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In Canada, mixed unions account for a small proportion of all married and common-law couples.

Couples in mixed unions can be looked at from different perspectives.

For example, it may refer to couples who do not have the same ethnic origin, the same religion, the same language or the same birthplace.

In this article, the concept of mixed union is based on the difference in visible minority status of the two persons in a conjugal relationship.

A mixed union refers to a couple in which one spouse or partner belongs to a visible minority group and the other does not, as well as a couple in which the two spouses or partners belong to different visible minority groups.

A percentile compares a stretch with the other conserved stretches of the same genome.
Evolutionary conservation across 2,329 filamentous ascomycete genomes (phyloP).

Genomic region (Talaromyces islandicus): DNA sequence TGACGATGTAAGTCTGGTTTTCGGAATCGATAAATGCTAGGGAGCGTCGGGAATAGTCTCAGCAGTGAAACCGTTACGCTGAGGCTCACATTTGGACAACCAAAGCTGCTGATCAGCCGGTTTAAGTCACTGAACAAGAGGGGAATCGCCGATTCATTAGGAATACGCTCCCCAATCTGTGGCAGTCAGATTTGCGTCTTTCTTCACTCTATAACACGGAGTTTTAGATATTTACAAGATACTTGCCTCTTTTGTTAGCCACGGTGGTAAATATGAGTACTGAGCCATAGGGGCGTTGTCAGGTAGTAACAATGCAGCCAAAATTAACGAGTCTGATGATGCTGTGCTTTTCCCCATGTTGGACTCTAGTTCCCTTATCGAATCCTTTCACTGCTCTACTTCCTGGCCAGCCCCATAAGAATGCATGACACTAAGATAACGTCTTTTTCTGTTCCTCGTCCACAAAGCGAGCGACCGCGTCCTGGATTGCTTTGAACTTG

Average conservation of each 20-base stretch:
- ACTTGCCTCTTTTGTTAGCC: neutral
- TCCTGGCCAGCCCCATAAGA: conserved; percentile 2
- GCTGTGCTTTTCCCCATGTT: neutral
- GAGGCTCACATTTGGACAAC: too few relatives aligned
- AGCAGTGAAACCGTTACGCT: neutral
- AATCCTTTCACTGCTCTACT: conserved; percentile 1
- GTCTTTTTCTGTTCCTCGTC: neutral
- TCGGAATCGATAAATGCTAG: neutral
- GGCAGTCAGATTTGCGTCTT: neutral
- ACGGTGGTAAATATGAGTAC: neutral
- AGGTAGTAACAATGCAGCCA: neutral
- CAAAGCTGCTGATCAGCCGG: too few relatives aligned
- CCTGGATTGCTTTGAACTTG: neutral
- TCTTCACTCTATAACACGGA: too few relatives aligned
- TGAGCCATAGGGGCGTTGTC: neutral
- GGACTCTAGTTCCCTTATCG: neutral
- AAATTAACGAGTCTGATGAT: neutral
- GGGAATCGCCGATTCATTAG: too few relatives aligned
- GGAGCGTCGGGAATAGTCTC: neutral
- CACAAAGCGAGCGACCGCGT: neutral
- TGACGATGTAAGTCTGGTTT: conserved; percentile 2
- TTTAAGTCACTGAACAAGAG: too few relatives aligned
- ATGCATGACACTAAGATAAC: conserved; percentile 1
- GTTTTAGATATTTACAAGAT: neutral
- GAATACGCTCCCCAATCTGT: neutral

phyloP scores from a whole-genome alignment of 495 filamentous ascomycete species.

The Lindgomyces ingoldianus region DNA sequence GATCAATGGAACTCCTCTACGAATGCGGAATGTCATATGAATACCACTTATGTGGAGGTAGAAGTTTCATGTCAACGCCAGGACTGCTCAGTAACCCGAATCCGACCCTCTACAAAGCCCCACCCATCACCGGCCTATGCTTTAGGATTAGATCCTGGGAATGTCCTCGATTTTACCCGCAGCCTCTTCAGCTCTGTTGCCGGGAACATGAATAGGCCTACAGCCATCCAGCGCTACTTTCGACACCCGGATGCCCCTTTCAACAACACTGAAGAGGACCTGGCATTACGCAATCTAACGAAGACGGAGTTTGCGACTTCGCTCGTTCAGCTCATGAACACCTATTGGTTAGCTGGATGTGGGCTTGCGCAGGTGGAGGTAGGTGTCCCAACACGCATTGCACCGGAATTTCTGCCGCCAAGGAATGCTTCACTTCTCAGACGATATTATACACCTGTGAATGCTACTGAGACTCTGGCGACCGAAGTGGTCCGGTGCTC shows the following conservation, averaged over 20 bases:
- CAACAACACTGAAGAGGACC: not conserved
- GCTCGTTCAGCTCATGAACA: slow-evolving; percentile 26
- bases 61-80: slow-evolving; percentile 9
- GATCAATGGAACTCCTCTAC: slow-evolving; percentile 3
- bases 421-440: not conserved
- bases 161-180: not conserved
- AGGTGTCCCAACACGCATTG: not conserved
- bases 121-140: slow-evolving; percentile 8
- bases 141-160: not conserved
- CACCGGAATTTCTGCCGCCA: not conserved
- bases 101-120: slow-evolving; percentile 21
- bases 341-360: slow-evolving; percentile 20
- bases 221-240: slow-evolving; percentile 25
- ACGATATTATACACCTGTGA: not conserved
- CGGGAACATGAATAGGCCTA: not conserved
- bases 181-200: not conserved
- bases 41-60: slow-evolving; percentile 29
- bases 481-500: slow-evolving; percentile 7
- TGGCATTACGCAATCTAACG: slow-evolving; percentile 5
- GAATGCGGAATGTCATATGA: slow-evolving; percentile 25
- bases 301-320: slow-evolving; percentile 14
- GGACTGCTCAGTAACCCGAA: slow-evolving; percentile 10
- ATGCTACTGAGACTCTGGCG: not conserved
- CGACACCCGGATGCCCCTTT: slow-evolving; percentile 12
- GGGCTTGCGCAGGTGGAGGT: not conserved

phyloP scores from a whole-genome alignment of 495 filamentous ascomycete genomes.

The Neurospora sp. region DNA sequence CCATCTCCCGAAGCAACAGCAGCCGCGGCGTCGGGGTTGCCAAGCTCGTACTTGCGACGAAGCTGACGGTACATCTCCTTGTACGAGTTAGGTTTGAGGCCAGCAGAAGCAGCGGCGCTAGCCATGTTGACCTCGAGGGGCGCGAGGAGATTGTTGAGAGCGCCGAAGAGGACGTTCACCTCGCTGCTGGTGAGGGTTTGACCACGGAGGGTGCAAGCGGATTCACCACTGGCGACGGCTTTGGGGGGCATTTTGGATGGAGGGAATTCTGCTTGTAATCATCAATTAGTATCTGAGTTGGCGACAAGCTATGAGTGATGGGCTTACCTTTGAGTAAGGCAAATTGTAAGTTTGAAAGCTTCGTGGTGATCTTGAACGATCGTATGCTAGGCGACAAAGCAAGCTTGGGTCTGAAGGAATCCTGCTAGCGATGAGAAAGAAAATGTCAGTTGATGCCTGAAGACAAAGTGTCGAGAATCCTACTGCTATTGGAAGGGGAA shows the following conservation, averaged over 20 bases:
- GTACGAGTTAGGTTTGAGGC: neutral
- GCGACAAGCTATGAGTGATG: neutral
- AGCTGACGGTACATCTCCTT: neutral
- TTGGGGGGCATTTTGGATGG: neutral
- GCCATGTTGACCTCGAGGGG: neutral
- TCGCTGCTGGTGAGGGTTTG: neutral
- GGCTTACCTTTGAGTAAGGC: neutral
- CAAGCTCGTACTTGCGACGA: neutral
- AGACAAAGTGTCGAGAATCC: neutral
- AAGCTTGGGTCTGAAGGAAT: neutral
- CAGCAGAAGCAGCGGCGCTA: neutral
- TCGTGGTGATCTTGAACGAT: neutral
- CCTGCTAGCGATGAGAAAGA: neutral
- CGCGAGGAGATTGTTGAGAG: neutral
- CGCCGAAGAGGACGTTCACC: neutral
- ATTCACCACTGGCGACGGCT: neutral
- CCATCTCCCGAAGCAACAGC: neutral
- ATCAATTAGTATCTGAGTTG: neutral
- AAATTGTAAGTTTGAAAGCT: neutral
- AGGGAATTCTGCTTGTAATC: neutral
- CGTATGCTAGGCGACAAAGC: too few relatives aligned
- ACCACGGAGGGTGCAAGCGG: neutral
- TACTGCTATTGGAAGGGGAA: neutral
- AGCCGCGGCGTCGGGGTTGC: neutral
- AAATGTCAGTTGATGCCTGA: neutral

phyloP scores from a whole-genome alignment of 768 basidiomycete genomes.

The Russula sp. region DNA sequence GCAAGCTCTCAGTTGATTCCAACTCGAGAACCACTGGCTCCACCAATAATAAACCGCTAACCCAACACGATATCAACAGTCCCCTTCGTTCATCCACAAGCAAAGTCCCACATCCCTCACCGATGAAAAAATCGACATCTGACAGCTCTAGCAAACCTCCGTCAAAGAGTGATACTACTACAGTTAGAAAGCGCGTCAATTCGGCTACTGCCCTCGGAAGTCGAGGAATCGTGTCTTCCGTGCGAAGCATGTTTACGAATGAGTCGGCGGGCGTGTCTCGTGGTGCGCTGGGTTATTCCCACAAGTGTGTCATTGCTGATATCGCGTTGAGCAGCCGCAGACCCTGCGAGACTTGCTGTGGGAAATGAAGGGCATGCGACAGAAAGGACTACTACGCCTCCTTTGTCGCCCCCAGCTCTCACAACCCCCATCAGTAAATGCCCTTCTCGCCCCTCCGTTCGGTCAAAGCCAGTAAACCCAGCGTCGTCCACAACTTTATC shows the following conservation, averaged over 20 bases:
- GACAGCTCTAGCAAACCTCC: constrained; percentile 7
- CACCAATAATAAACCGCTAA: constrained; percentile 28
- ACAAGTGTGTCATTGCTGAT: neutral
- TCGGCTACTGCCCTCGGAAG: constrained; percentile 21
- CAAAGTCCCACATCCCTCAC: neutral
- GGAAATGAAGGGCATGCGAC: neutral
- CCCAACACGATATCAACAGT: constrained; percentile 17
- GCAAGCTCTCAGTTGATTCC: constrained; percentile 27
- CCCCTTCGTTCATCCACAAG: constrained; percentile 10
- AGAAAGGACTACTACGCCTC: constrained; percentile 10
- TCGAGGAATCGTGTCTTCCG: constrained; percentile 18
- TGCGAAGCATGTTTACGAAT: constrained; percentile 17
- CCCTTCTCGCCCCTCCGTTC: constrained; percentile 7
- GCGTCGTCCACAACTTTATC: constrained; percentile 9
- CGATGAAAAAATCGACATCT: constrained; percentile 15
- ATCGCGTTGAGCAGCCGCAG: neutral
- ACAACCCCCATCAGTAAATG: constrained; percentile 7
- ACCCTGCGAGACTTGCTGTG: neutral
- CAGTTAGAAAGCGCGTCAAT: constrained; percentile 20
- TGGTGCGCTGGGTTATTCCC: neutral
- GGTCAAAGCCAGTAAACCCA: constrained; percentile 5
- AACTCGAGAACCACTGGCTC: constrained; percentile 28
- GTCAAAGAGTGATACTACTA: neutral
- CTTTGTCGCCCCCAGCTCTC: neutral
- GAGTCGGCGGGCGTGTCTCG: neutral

The in race or non-white in colour." The visible minority population consists mainly of the following groups: South Asian, Chinese, Black, Filipino, Latin American, Arab, Southeast Asian, West Asian, Korean and Japanese.

According to data from the 2011 National Household Survey, about 360,045 couples, or 4.6% of all married and common-law couples in Canada, were in mixed unions.

Of that number, 305,075, or 3.9% of all couples, were composed of one person who was a member of a visible minority and one who was not, while 54,970 couples (0.7% of all couples) involved two persons from different visible minority groups.

Compared with the results from past censuses, the proportion of couples in mixed unions is up.

Couples in mixed unions accounted for 2.6% of all couples in 1991, 3.1% of couples in 2001 and 3.9% in 2006.

Some visible minority groups have a greater tendency to be in mixed unions than others (Table 1).

In 2011, Japanese were by far the most likely to be in a conjugal relationship with a person from another group.

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